In the wake of the 2020 election, many of us have been caught up in the presidential transition and upcoming runoff in Georgia. But before the year is over, it’s time to take stock of how state and local political reform ballot measures fared and what the impact will be. A number of initiatives aimed at increasing competition in the political process, reducing polarization, and expanding the voting franchise were approved by voters across the country. These changes are great for voters — as well as the business community.

Business for America (BFA) previously wrote about three ballot measures to…

(For those of us who haven’t taken a U.S. civics class recently)

With Election Day right around the corner, we put together a few helpful reminders to get you and your team through the last leg of Election 2020.

The U.S. votes for president by an electoral college

Rather than voting directly for president on November 3rd, each state will in fact be voting for electors. Elector numbers are determined by the number of senators plus the number of representatives each state has (with 3 assigned to Washington, D.C.) Combined, these 538 electors make up the electoral college. In order to win the election, a candidate must have a majority of electors (270+) vote for them. …

With Election Day just around the corner, the businesses community continues to make an impact with Operation Vote Safe, helping to keep voters and poll workers safe and votes secure in 2020.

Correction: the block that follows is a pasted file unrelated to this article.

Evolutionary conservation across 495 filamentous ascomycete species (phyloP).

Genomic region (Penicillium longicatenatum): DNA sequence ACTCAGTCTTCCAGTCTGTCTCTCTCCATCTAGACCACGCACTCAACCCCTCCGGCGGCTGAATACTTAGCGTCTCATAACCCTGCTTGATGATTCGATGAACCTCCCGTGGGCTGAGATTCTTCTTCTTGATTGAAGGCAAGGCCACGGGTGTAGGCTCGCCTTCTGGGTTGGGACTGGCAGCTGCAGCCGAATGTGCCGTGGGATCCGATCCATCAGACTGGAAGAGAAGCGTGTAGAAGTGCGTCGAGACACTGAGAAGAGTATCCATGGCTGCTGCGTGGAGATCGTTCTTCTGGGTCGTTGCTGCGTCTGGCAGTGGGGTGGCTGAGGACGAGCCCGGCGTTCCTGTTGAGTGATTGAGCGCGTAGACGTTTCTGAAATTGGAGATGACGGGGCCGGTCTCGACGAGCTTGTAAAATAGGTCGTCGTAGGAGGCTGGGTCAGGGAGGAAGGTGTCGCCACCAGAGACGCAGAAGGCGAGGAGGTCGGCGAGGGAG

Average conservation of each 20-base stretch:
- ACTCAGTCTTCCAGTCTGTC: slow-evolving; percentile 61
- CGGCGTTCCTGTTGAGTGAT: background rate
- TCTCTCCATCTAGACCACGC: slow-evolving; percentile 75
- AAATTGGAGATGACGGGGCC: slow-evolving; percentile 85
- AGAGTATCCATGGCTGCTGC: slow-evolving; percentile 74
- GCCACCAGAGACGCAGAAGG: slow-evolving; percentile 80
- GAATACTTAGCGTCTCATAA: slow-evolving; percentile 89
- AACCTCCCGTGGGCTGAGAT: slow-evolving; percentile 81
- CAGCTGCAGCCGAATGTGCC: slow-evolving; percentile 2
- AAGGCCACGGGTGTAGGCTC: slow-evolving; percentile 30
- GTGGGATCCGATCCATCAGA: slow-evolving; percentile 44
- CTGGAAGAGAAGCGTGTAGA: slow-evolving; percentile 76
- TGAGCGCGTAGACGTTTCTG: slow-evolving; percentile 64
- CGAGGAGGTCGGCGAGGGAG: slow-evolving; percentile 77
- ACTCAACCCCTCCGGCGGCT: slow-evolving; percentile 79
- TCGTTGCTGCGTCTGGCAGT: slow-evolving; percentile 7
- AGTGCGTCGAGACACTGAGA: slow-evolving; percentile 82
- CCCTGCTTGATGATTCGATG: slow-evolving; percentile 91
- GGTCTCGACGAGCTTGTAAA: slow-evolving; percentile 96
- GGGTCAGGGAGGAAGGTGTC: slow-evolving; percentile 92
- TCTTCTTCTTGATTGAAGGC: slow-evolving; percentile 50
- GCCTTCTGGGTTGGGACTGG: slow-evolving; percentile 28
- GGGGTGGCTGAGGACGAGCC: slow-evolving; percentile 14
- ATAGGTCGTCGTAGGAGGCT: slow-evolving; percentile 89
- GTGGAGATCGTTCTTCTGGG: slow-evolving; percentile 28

Hims & Hers

Hims & Hers is dedicated to ensuring people have easy and affordable access to quality wellness products, prescriptions, and medical advice. Through the telehealth company’s online platform, Hims & Hers makes seeking care possible for anyone, no matter where they live. …

Amidst public health and security challenges, there are new nonpartisan tools to help companies get involved in the final days of the campaign

by Sarah Bonk and Ben Ptashnik

There’s a growing consensus in America’s private sector: a smooth, secure, and accessible election is essential to our economic stability. Analysts at JP Morgan Chase recently concluded that the market will respond less to the question of which candidate is elected and more to the question of whether there is a well-administered contest with a clear result and peaceful transfer of power.

As members of the business community, our interest in successful election administration shouldn’t simply be about economic questions. It’s about the integrity of our institutions.

While election management should never be privatized…

As individuals, many of us are anxiously awaiting the arrival of Election Day, the day we hear final election results, and the day we finally stop refreshing our Twitter feeds every 5 minutes. As businesses, we also immediately wonder what the election will mean for our employees, our customers, and our bottom line.‍

In 2016 many Americans, Democrats and Republicans alike, reported that after Election Day they felt the political climate left them with significant emotional stress that lasted for months after the election concluded. In 2020, election stress is exacerbated by a worldwide pandemic, economic downturn, and racial justice…